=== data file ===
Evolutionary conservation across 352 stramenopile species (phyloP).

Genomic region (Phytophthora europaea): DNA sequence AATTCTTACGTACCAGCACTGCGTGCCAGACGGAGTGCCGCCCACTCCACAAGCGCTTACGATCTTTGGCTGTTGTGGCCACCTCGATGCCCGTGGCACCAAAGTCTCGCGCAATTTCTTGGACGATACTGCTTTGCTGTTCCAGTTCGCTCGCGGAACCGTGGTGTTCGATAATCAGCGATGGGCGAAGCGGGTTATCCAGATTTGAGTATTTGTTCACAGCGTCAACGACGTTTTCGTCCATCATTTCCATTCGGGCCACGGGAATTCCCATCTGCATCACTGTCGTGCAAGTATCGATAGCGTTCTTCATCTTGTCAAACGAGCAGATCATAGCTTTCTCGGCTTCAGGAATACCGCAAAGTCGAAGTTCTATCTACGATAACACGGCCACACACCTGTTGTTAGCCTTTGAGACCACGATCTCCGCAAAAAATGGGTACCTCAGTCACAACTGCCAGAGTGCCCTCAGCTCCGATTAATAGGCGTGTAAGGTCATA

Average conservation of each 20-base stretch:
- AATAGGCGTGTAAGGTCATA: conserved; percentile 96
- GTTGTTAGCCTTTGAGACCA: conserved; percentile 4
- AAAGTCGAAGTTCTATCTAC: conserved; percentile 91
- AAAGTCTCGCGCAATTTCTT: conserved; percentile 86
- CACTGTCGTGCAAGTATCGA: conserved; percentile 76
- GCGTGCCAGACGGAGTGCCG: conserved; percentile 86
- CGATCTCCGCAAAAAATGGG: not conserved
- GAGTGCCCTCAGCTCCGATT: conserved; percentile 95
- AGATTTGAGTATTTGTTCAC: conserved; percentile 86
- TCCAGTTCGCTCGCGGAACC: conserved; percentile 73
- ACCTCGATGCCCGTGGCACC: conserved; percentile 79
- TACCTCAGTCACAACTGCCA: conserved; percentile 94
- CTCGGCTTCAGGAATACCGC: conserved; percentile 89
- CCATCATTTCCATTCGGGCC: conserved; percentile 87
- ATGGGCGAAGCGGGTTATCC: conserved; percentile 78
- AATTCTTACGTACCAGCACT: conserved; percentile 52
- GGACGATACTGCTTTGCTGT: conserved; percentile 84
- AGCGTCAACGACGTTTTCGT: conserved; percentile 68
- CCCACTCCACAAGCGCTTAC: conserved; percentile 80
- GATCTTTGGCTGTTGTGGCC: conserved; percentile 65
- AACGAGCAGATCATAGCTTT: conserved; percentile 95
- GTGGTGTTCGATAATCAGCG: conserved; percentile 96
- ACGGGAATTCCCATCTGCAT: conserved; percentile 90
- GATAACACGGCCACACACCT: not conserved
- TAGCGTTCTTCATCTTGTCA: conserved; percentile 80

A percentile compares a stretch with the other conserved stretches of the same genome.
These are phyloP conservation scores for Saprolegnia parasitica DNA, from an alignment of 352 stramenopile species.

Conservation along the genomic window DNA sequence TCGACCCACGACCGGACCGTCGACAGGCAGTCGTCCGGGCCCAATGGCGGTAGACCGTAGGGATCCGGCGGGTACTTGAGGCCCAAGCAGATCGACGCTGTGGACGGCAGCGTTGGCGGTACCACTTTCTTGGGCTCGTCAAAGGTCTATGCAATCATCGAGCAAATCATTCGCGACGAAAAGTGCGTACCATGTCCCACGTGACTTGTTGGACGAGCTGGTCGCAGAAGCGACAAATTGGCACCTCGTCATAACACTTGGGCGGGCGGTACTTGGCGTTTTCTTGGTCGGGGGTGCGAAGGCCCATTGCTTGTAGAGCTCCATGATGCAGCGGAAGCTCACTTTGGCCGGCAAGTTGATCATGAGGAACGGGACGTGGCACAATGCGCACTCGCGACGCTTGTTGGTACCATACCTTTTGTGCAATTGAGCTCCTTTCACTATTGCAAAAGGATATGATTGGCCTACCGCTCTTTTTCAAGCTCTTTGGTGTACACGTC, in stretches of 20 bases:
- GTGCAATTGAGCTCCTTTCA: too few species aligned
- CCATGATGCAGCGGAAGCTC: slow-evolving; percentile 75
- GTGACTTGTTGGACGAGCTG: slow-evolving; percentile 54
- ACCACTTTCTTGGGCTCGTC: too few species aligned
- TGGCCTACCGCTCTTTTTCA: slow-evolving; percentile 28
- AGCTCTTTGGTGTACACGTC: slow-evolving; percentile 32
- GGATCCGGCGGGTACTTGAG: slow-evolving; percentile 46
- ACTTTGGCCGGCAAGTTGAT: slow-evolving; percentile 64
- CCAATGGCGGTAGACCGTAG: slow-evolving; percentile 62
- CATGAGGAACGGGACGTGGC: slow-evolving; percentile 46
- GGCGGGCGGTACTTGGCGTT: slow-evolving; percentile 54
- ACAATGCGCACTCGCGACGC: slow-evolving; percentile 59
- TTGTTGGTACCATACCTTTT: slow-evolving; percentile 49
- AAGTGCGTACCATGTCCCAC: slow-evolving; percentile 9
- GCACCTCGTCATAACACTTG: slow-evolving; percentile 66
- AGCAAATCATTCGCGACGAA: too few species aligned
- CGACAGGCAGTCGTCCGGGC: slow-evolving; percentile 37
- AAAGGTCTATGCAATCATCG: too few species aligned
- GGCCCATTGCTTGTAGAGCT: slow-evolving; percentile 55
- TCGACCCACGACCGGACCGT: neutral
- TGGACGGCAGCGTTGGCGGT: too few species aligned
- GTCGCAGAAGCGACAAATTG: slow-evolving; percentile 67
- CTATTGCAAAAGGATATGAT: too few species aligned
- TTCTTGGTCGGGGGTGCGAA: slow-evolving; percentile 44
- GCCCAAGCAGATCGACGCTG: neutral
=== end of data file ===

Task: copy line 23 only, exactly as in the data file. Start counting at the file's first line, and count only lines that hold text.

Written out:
- GATCTTTGGCTGTTGTGGCC: conserved; percentile 65